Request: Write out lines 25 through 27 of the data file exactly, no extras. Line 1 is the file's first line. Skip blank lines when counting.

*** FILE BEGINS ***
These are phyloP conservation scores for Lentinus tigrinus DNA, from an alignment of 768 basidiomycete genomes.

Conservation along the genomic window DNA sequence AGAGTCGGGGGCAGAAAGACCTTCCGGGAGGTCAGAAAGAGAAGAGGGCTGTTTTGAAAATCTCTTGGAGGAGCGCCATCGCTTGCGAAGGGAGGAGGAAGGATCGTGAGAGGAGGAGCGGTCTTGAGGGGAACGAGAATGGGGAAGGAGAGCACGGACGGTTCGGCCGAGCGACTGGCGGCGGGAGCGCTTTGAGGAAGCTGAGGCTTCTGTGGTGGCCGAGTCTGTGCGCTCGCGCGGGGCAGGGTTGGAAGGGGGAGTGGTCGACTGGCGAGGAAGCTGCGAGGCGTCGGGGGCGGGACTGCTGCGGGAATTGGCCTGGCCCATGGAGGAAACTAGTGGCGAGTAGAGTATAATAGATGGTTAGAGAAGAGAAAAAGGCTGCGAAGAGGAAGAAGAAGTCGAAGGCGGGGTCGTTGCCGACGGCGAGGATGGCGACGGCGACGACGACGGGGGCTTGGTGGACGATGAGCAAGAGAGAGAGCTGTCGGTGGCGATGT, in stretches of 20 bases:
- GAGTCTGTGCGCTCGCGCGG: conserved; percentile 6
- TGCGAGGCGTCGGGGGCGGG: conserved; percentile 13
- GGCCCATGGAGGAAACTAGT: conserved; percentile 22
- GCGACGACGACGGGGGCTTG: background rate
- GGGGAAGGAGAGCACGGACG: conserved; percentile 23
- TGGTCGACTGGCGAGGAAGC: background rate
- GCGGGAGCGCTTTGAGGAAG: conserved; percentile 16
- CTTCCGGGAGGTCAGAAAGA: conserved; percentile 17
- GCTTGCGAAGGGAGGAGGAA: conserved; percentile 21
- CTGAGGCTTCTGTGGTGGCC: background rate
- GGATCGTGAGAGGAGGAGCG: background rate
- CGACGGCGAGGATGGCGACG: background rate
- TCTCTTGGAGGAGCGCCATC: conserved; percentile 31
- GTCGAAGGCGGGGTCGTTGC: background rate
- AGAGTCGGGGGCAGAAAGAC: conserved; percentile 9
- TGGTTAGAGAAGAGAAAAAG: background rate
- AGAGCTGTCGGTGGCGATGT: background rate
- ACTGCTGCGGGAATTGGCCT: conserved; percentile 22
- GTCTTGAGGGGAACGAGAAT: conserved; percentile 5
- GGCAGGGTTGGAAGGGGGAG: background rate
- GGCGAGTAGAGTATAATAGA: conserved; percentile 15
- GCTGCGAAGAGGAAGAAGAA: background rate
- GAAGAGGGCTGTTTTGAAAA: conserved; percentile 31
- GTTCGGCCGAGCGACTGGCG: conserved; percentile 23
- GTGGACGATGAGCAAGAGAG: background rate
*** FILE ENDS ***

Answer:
- GAAGAGGGCTGTTTTGAAAA: conserved; percentile 31
- GTTCGGCCGAGCGACTGGCG: conserved; percentile 23
- GTGGACGATGAGCAAGAGAG: background rate